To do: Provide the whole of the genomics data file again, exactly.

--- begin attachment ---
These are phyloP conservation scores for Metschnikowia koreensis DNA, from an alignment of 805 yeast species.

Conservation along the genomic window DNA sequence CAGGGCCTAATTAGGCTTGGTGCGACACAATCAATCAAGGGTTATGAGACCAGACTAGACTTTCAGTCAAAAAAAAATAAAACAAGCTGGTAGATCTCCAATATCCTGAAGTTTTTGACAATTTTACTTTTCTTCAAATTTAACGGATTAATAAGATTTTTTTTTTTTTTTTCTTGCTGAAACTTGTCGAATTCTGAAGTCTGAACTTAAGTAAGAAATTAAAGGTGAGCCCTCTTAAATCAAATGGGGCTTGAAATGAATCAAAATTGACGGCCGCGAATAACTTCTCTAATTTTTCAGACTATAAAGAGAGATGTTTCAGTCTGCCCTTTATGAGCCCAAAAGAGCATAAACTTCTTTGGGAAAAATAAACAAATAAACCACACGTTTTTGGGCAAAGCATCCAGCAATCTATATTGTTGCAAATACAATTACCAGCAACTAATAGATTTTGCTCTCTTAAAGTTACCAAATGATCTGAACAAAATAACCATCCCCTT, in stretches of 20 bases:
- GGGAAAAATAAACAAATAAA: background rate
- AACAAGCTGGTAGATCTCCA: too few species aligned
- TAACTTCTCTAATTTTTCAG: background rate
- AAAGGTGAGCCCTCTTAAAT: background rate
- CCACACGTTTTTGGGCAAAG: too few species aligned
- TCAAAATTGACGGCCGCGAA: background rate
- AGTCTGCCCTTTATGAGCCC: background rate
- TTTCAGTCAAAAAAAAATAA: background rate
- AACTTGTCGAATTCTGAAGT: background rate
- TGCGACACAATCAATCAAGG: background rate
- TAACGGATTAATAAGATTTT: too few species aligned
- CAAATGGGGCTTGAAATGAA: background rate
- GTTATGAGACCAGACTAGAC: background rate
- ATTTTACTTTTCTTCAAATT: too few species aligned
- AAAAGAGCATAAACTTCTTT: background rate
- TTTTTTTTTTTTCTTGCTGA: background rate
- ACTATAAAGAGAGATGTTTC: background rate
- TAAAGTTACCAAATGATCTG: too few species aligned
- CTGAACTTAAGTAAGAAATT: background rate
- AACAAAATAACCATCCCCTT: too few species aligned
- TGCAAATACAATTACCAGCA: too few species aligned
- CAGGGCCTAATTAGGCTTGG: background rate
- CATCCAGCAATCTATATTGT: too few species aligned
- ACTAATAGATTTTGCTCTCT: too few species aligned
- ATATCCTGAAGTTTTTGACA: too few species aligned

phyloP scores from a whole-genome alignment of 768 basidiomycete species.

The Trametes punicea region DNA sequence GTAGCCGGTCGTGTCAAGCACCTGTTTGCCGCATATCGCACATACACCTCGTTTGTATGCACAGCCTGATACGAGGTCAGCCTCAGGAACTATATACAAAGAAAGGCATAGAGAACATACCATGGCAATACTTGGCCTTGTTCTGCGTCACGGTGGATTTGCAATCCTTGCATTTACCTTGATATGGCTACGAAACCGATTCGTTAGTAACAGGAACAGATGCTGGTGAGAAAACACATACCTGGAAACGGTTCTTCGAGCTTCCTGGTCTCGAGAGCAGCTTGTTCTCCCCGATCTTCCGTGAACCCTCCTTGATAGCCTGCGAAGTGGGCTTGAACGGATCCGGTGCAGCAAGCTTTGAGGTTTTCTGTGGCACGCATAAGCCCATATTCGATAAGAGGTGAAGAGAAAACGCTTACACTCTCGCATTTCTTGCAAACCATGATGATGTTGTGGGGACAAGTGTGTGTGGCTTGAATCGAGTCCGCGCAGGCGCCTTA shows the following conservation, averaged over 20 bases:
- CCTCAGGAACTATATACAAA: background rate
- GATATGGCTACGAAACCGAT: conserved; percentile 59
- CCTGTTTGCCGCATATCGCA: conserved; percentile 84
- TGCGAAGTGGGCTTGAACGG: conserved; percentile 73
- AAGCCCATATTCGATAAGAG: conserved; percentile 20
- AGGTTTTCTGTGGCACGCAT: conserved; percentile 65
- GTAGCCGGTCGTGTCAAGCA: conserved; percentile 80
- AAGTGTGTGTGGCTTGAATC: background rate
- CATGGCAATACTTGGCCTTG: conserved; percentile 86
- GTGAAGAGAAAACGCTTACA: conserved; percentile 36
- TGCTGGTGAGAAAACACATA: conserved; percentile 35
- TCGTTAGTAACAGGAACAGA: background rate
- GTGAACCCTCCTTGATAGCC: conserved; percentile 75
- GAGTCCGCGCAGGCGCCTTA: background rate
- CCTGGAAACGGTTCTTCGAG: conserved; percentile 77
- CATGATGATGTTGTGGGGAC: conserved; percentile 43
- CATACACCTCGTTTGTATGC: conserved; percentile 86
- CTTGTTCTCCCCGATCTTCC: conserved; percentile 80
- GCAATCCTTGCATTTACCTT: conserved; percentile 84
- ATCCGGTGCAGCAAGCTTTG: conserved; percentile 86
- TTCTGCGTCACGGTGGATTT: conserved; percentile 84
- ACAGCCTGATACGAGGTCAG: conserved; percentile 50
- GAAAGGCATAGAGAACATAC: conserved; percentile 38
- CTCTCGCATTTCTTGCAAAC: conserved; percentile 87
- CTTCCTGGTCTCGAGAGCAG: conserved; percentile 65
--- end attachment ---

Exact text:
These are phyloP conservation scores for Metschnikowia koreensis DNA, from an alignment of 805 yeast species.

Conservation along the genomic window DNA sequence CAGGGCCTAATTAGGCTTGGTGCGACACAATCAATCAAGGGTTATGAGACCAGACTAGACTTTCAGTCAAAAAAAAATAAAACAAGCTGGTAGATCTCCAATATCCTGAAGTTTTTGACAATTTTACTTTTCTTCAAATTTAACGGATTAATAAGATTTTTTTTTTTTTTTTCTTGCTGAAACTTGTCGAATTCTGAAGTCTGAACTTAAGTAAGAAATTAAAGGTGAGCCCTCTTAAATCAAATGGGGCTTGAAATGAATCAAAATTGACGGCCGCGAATAACTTCTCTAATTTTTCAGACTATAAAGAGAGATGTTTCAGTCTGCCCTTTATGAGCCCAAAAGAGCATAAACTTCTTTGGGAAAAATAAACAAATAAACCACACGTTTTTGGGCAAAGCATCCAGCAATCTATATTGTTGCAAATACAATTACCAGCAACTAATAGATTTTGCTCTCTTAAAGTTACCAAATGATCTGAACAAAATAACCATCCCCTT, in stretches of 20 bases:
- GGGAAAAATAAACAAATAAA: background rate
- AACAAGCTGGTAGATCTCCA: too few species aligned
- TAACTTCTCTAATTTTTCAG: background rate
- AAAGGTGAGCCCTCTTAAAT: background rate
- CCACACGTTTTTGGGCAAAG: too few species aligned
- TCAAAATTGACGGCCGCGAA: background rate
- AGTCTGCCCTTTATGAGCCC: background rate
- TTTCAGTCAAAAAAAAATAA: background rate
- AACTTGTCGAATTCTGAAGT: background rate
- TGCGACACAATCAATCAAGG: background rate
- TAACGGATTAATAAGATTTT: too few species aligned
- CAAATGGGGCTTGAAATGAA: background rate
- GTTATGAGACCAGACTAGAC: background rate
- ATTTTACTTTTCTTCAAATT: too few species aligned
- AAAAGAGCATAAACTTCTTT: background rate
- TTTTTTTTTTTTCTTGCTGA: background rate
- ACTATAAAGAGAGATGTTTC: background rate
- TAAAGTTACCAAATGATCTG: too few species aligned
- CTGAACTTAAGTAAGAAATT: background rate
- AACAAAATAACCATCCCCTT: too few species aligned
- TGCAAATACAATTACCAGCA: too few species aligned
- CAGGGCCTAATTAGGCTTGG: background rate
- CATCCAGCAATCTATATTGT: too few species aligned
- ACTAATAGATTTTGCTCTCT: too few species aligned
- ATATCCTGAAGTTTTTGACA: too few species aligned

phyloP scores from a whole-genome alignment of 768 basidiomycete species.

The Trametes punicea region DNA sequence GTAGCCGGTCGTGTCAAGCACCTGTTTGCCGCATATCGCACATACACCTCGTTTGTATGCACAGCCTGATACGAGGTCAGCCTCAGGAACTATATACAAAGAAAGGCATAGAGAACATACCATGGCAATACTTGGCCTTGTTCTGCGTCACGGTGGATTTGCAATCCTTGCATTTACCTTGATATGGCTACGAAACCGATTCGTTAGTAACAGGAACAGATGCTGGTGAGAAAACACATACCTGGAAACGGTTCTTCGAGCTTCCTGGTCTCGAGAGCAGCTTGTTCTCCCCGATCTTCCGTGAACCCTCCTTGATAGCCTGCGAAGTGGGCTTGAACGGATCCGGTGCAGCAAGCTTTGAGGTTTTCTGTGGCACGCATAAGCCCATATTCGATAAGAGGTGAAGAGAAAACGCTTACACTCTCGCATTTCTTGCAAACCATGATGATGTTGTGGGGACAAGTGTGTGTGGCTTGAATCGAGTCCGCGCAGGCGCCTTA shows the following conservation, averaged over 20 bases:
- CCTCAGGAACTATATACAAA: background rate
- GATATGGCTACGAAACCGAT: conserved; percentile 59
- CCTGTTTGCCGCATATCGCA: conserved; percentile 84
- TGCGAAGTGGGCTTGAACGG: conserved; percentile 73
- AAGCCCATATTCGATAAGAG: conserved; percentile 20
- AGGTTTTCTGTGGCACGCAT: conserved; percentile 65
- GTAGCCGGTCGTGTCAAGCA: conserved; percentile 80
- AAGTGTGTGTGGCTTGAATC: background rate
- CATGGCAATACTTGGCCTTG: conserved; percentile 86
- GTGAAGAGAAAACGCTTACA: conserved; percentile 36
- TGCTGGTGAGAAAACACATA: conserved; percentile 35
- TCGTTAGTAACAGGAACAGA: background rate
- GTGAACCCTCCTTGATAGCC: conserved; percentile 75
- GAGTCCGCGCAGGCGCCTTA: background rate
- CCTGGAAACGGTTCTTCGAG: conserved; percentile 77
- CATGATGATGTTGTGGGGAC: conserved; percentile 43
- CATACACCTCGTTTGTATGC: conserved; percentile 86
- CTTGTTCTCCCCGATCTTCC: conserved; percentile 80
- GCAATCCTTGCATTTACCTT: conserved; percentile 84
- ATCCGGTGCAGCAAGCTTTG: conserved; percentile 86
- TTCTGCGTCACGGTGGATTT: conserved; percentile 84
- ACAGCCTGATACGAGGTCAG: conserved; percentile 50
- GAAAGGCATAGAGAACATAC: conserved; percentile 38
- CTCTCGCATTTCTTGCAAAC: conserved; percentile 87
- CTTCCTGGTCTCGAGAGCAG: conserved; percentile 65